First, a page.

The massive security breach targeted accounts with huge followings, including those belonging to Tesla CEO Elon Musk, Amazon CEO Jeff Bezos, then-presidential candidate Joe Biden, former president Barack Obama and others. Hackers posted tweets instructing people to send cryptocurrency to the same bitcoin address, saying they would get their money back.
People sent the equivalent of $117,440 to the account.
“He took over the accounts of famous people, but the money he stole came from regular, hard-working people,” Hillsborough State Attorney Andrew Warren said in a statement.
Twitter dealt with the tweets throughout the day on July 15, removing them after they popped up. But it wasn’t until later that night that the platform seemed to mostly regain control, after shutting down all verified accounts for more than two hours. The next day, as federal investigations started to heat up, some people still were not able to access their accounts. Twitter said at the time it had locked down any accounts that tried to change their passwords in the past 30 days “out of an abundance of caution.”
The scale and longevity of the hack showed just how vulnerable even sophisticated technologies can be to security breaches. Last summer, cybersecurity expert Rachel Tobac said it was “extremely lucky” that the attackers were trying to get money and not cause mass chaos.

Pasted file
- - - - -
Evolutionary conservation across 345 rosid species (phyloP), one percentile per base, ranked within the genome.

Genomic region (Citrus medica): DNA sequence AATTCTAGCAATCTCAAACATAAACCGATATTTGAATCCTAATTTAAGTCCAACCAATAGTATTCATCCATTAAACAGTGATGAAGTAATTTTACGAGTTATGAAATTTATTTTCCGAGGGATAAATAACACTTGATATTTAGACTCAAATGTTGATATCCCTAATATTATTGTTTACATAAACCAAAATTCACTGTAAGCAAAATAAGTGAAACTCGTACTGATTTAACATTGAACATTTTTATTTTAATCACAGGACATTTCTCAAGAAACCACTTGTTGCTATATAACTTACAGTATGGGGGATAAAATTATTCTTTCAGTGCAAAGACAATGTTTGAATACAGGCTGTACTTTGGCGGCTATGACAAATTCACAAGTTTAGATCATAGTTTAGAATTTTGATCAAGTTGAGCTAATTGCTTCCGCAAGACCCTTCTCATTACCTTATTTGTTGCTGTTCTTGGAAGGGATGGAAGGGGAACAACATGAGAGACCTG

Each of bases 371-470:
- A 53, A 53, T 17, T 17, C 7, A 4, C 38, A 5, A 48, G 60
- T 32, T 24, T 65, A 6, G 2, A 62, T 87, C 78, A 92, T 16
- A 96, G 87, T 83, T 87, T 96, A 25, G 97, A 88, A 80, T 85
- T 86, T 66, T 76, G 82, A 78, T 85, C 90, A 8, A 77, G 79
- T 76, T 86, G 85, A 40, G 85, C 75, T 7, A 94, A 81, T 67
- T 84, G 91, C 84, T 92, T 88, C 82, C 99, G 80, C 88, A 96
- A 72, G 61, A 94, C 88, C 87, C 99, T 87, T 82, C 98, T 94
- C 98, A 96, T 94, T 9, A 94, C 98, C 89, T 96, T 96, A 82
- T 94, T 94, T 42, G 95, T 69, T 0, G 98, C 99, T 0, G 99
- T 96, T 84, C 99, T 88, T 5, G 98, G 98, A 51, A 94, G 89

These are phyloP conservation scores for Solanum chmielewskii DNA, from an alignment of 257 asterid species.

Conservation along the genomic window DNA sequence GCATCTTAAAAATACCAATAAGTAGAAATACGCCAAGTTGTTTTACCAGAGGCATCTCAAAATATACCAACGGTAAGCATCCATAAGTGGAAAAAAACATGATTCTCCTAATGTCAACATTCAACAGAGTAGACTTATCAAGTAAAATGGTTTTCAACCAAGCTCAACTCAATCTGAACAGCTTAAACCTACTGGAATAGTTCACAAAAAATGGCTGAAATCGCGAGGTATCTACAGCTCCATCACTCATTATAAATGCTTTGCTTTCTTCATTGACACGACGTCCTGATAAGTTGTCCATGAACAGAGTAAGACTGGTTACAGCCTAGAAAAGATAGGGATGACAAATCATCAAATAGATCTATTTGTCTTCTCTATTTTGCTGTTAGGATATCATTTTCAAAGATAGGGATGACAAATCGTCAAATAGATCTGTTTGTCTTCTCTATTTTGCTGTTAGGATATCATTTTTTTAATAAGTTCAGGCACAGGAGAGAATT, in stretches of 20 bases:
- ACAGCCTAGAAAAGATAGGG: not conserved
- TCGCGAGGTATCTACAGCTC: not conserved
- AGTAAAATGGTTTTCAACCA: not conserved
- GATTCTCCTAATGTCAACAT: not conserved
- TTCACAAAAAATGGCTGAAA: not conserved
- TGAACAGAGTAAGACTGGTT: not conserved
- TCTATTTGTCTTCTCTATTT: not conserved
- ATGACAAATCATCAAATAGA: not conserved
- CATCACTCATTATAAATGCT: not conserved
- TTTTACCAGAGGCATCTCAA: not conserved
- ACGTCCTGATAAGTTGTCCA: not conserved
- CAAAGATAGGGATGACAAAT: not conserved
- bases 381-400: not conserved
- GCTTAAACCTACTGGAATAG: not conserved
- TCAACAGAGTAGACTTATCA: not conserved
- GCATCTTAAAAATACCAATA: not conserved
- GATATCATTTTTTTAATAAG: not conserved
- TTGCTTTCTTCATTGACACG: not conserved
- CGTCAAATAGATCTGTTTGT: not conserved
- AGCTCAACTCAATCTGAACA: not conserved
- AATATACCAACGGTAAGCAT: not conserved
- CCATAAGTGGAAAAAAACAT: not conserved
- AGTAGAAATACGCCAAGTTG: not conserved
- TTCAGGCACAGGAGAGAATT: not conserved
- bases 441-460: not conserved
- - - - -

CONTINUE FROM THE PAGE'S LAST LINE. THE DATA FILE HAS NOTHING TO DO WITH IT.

The attack was orchestrated through a phone spear-phishing scheme, Twitter said last year. Hackers called employees and tricked them into giving the attackers access to some internal Twitter tools, which eventually led them to take over account support controls.
In the aftermath, Twitter said it had “significantly limited access” to the internal control tools and was improving the way it detects breaches.
Clark, who was 17 when the hack occurred, is expected to remain under supervision during probation until he is 23 years old. Authorities seized the money he collected during the hack and said it is expected to be returned to people who sent it.